Faced with the possibility of living the rest of her life in a state of perpetual limbo, Diamond committed an armed robbery and received a sentence of five to 20 years.
“There’s no way to house a female in a male institution, so they considered me a male,” Diamond explained. “They determined my gender.
“[However, t]hey saw me as a female. I had been receiving hormones since I was barely a teenager. I had breasts and a woman’s body. [But t]hey decided my gender, so I was forced to conform as a male.”
Diamond spent a year in a county jail waiting until her 21st birthday, when she could be transferred to a prison for adults. That year was spent in segregation, and even when she was moved to prison, she found herself in single cells, being shuffled between different institutions, much like her earlier experiences in the foster care system.
She explained that existing as a woman inside a male prison was like walking a constant tightrope of physical danger and abuse. “If you don’t socialize, you become a target,” she said. “But then there are some who befriend you simply for the purpose of taking advantage.”
Aside from the danger of simple tasks like showering and navigating abusive correctional officers that the prison sentence presented, it also abruptly ended her hormone treatments, which no medical professional would advise.
After 10 years in various facilities, Diamond was released from prison in 2009. While she was incarcerated, she petitioned to have her name and gender changed on her birth certificate. However, while the information on her birth certificate was changed, authorities would not change her gender on her state ID, and after her release from prison, she was forced to out herself as a trans woman in order to receive financial aid, transportation services and many other services available to her.
Diamond attended college for cosmetology, but after being confronted by an instructor who tried to out her for using the restroom of her choice, she left the school. She found it hard to find housing because she wasn’t accepted at shelters designated specifically for men or for women.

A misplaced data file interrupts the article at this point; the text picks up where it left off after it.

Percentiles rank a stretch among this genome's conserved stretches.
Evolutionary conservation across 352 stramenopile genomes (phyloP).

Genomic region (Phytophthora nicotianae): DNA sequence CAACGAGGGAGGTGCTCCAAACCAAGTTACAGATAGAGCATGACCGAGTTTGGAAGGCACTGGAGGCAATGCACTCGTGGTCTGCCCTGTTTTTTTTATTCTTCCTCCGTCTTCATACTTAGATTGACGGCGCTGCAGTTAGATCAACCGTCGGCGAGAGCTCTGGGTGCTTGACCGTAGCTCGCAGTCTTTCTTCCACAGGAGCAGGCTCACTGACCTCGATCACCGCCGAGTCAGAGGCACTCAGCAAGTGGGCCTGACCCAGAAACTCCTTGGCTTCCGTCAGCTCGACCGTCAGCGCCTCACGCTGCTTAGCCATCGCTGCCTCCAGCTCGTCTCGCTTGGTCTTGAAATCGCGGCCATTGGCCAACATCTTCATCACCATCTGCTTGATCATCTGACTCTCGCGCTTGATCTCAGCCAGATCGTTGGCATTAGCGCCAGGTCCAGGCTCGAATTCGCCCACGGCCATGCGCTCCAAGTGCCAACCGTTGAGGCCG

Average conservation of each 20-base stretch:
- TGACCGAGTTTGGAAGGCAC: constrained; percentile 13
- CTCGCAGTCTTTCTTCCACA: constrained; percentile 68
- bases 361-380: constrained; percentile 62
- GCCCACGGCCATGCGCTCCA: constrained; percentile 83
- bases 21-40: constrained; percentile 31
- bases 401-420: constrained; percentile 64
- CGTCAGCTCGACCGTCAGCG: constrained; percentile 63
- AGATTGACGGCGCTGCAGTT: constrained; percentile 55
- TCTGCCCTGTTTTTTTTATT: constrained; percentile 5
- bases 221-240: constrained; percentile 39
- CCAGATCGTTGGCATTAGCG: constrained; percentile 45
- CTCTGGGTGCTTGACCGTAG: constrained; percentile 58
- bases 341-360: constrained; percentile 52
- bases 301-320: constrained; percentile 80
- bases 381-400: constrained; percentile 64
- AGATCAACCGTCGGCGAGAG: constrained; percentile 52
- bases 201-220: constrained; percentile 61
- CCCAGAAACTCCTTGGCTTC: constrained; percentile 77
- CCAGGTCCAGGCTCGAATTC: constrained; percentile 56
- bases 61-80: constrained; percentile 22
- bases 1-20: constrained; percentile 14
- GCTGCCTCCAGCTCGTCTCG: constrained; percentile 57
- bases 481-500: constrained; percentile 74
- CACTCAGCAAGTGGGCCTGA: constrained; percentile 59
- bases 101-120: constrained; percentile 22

Eventually, Diamond decided to relocate to New York and pursue a career as a singer-songwriter after a song she wrote while in prison, “I Am Her,” began receiving notice as an anthem for trans women and women everywhere, even being featured by Time magazine.
In New York City, Diamond became an activist and advocate for trans women of color. She uses her platform to speak about the need for recognition of transgender people, especially inside bureaucracies and state-sponsored systems. She is now involved in the Women’s Building.
“It’s a place for all women, no matter how you identify,” Diamond told The Root.
The New York City facility will house women’s organizations of all kinds, but what drew Diamond to the project is that the building, located on the West Side of Manhattan, was once a women’s prison.
Formerly the Bayview Correctional Facility, the building will be a place for activists, community leaders, nonprofit organizations and even individuals dedicated to the pursuit of women’s issues.
Diamond still works as a singer-songwriter while pursuing her goals as an advocate for women. Finally free from the system that shackled her for so many years, Diamond finally completed her gender-reassignment surgery and is focused on helping herself and others.
“The system is designed to break you,” she said. “There are broken women everywhere. Our job is to help them heal.”